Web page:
What I saw inside a POGO hub
EYES WIDE OPEN - Iris Gonzales (The Philippine Star) - August 15, 2019 - 12:00am

There’s a mini grocery selling imported Chinese goods — from cigarettes, crackers and softdrinks, to sanitary napkins and what-have-you. There are living quarters with several dorm-type rooms and their bunk beds. There are smoking areas and wide open spaces; lots of greenery, too. There are nipa huts and an al fresco dining and drinking area that can accommodate hundreds.

And then there are the offices. The office spaces are similar to call centers—nothing out of the ordinary. If not for the Chinese employees, one might confuse the offices as just a regular BPO or call center office.

This is what I saw during a recent visit to a POGO hub, a few minutes away from Manila. The hub is already operating, but is only partially open. The rest of the sprawling estate is still under construction. POGO stands for Philippine offshore gaming operator.

Basically, the so-called POGO hub refers to a piece of real estate with buildings and structures dedicated to offshore gaming companies and their service providers. 

Inside the BPO buildings are telemarketers, call center agents, IT, accounting and other back office support. The offices aren’t cramped, although they are not sparingly designed either -- typical of most BPO setups. They have airconditioning too and proper lighting.

Live, work, play

In a nutshell, a POGO hub is just like any other IT/technology hub or industrial park that caters to a particular industry. While POGO hubs follow the “live, work, play” concept, all foreign and Filipino employees working there have complete freedom of movement, says the operator.

I didn’t stay long enough to see what the mostly Chinese employees do at the end of a typical office work day, whether they actually go out of the hub, or just stay inside and have some tea, banter over drinks, or just go back to their bunk beds. But I saw some employees buying food and other items in the Chinese grocery in between office hours.

The operator says that all workers can take free company shuttles or any public transportation to any place they wish to go to like malls and cinemas during their day off. 

Furthermore, the operator says that contrary to misconceptions, a POGO hub is not some kind of prison for foreign or Filipino workers. A hub’s greatest advantage, in fact, is the presence of government representative offices to ensure full compliance with Philippine immigration, labor and tax regulations. I didn’t see the Filipino officials during my visit, but I’m told that they would be there.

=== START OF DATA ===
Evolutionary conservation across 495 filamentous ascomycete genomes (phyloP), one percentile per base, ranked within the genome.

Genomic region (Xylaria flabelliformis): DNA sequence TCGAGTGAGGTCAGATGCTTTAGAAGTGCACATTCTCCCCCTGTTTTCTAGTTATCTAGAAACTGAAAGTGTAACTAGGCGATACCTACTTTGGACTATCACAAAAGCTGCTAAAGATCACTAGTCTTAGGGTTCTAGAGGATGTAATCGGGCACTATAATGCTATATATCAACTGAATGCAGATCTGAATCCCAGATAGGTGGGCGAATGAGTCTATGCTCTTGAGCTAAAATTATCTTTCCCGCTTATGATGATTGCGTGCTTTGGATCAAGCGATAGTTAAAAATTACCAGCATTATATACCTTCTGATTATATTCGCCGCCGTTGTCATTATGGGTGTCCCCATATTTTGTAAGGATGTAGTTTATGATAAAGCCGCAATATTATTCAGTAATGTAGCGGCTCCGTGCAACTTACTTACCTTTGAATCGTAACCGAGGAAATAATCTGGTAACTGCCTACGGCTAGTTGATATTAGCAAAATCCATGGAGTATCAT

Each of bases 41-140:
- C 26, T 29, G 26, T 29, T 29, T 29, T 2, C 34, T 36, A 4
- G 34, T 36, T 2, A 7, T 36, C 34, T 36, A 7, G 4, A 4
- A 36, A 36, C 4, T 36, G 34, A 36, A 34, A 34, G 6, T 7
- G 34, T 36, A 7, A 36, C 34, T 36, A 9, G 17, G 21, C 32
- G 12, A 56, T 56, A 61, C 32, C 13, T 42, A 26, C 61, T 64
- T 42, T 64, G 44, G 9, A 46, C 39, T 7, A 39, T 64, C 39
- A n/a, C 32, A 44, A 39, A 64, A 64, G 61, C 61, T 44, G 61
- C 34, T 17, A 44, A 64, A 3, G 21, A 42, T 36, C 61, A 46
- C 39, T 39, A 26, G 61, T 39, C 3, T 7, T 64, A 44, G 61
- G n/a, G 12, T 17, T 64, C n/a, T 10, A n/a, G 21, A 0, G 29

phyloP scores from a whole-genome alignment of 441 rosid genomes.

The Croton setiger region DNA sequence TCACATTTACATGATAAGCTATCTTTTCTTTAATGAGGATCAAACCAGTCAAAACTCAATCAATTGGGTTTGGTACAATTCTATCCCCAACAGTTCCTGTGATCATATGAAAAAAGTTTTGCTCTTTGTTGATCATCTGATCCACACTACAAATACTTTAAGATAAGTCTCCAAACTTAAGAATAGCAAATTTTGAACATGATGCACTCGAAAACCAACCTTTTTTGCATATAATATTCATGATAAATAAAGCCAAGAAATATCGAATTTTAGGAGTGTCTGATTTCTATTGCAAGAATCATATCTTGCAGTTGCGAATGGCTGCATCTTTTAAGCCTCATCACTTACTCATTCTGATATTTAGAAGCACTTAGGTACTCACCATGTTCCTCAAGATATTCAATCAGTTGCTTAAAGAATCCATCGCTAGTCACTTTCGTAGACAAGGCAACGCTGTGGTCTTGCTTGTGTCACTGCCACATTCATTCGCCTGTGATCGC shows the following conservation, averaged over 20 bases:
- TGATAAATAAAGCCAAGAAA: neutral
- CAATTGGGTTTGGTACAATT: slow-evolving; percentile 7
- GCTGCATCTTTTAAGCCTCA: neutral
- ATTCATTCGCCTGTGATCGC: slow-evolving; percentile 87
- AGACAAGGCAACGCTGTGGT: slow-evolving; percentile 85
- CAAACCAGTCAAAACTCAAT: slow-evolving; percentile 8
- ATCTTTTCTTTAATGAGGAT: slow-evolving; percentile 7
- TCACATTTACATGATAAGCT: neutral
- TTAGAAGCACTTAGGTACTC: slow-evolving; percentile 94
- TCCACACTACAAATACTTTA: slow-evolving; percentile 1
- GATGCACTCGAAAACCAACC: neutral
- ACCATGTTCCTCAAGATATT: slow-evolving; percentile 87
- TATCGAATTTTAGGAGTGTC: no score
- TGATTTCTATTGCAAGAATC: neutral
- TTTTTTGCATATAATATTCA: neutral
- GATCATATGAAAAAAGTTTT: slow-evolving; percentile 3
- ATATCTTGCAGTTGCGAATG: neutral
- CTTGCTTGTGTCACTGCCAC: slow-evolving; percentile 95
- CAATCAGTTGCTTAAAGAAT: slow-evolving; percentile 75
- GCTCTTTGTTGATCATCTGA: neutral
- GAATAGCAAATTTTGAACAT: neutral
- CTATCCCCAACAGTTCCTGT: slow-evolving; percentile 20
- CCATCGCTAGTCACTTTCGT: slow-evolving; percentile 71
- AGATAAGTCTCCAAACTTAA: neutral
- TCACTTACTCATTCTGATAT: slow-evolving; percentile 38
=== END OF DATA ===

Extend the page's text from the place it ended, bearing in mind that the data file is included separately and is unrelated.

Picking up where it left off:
Of course my knowledge of a POGO hub is only as good as my access, but from what I saw during my visit, I can attest that these hubs are just like the usual mixed-use communities.

In fact, some economic zones I’ve visited in the provinces seemed more restricting to workers.

I actually like the idea of having POGO hubs, if only to contain the creeping Chinese influx in the country.

I say this with no intention to discriminate against Chinese nationals. In fact, let me share with you that I have some Chinese friends from the mainland — different from my Filipino-Chinese friends — and we would chat over lunch or dinner once in a while and I can say that they have been kind to me and I enjoy their company.

But I also know that the cultural differences are prevalent. Some find them impossibly loud, obnoxious, untidy and so on. I have heard complaints from condo residents about their noisy and rowdy Chinese neighbors.

Policymakers should, therefore, appreciate PAGCOR’s desire to better regulate POGOs. They thought of POGO hubs because of complaints of cultural clashes. 

The hubs are designed to put them in one area without restricting their freedom of movement. 

In fact, POGO hubs may be the best solution yet to the growing POGO-related problems in the country.


The Chinese Embassy recently issued a strongly worded statement on POGO. It said that POGO hubs should not violate the rights of Chinese nationals in the country, as well as Chinese laws on gaming. 

For now, I am not sure what to make of China’s crackdown on POGO. It can mean a test on how much they can flex their muscles on the Philippine government. 

But our government should really ensure that these POGO, indeed, do not violate any of our laws. 

The operators should also make sure that the Chinese nationals they employ act within the bounds of our laws. For now, there are reports of abuse and violations of the law. These shouldn’t be tolerated.

As for the rest of them, we Filipinos should treat them with respect, as with other foreigners in the Philippines, and as we would like to be treated, too, in other countries. 

I’ve said it before, they are like our OFWs in other countries.

But like our OFWs in their respective host countries, POGO workers should also follow the laws in our country.

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